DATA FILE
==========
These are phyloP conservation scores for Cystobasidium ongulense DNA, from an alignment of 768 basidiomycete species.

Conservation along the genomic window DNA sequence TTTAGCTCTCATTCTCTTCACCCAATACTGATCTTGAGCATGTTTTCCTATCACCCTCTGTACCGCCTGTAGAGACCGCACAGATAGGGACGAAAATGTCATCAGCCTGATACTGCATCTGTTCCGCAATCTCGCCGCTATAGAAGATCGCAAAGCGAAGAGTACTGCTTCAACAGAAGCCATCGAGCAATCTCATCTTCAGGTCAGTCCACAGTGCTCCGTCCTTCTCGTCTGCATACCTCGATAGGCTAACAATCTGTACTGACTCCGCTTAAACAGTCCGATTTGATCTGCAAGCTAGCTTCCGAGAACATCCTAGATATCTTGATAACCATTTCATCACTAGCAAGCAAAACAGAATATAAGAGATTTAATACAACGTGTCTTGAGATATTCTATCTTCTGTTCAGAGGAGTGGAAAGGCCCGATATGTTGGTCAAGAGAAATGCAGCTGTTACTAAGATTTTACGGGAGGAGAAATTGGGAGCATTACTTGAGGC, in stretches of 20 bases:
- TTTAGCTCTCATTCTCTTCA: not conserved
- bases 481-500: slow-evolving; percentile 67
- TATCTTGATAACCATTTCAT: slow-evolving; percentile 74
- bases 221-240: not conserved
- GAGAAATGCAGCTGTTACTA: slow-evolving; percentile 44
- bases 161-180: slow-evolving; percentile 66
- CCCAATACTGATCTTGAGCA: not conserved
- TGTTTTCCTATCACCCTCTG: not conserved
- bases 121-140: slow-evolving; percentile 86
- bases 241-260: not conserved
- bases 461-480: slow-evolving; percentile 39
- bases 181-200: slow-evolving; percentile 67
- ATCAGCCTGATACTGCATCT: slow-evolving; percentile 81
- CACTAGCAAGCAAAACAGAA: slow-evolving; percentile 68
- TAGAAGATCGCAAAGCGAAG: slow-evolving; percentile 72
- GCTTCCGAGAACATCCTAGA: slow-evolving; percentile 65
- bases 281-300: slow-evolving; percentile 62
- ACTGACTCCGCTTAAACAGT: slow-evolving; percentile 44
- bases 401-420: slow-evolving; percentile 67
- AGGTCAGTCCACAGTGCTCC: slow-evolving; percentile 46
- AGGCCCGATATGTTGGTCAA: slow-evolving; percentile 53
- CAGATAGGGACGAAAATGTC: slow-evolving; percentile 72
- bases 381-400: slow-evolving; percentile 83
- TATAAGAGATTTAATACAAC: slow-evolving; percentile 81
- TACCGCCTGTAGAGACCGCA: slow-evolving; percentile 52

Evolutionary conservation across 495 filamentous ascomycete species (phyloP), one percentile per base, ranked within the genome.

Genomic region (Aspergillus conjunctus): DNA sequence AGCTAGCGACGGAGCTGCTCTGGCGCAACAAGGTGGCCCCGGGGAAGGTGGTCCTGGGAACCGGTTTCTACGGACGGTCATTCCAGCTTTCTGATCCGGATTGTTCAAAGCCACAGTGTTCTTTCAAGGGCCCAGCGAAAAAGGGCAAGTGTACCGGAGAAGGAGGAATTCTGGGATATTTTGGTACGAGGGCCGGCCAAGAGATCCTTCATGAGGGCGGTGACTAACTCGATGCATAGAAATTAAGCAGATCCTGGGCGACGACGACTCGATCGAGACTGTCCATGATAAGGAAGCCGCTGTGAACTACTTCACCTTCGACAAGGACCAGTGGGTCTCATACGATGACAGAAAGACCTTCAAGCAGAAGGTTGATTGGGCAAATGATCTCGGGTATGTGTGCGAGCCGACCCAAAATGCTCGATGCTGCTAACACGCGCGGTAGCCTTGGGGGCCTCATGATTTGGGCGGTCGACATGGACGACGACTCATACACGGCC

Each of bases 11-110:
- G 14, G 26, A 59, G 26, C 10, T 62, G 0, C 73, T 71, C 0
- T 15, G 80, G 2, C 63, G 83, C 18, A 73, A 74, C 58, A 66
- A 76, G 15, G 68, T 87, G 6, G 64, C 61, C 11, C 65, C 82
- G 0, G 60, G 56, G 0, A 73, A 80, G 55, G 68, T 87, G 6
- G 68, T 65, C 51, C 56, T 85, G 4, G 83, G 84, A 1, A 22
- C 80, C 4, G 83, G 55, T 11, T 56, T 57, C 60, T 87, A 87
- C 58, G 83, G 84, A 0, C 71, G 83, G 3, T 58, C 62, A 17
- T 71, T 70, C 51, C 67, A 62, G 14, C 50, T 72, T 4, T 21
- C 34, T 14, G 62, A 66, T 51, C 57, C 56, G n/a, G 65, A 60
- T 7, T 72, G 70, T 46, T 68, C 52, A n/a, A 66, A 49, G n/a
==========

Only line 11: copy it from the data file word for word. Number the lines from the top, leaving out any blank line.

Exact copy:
- bases 121-140: slow-evolving; percentile 86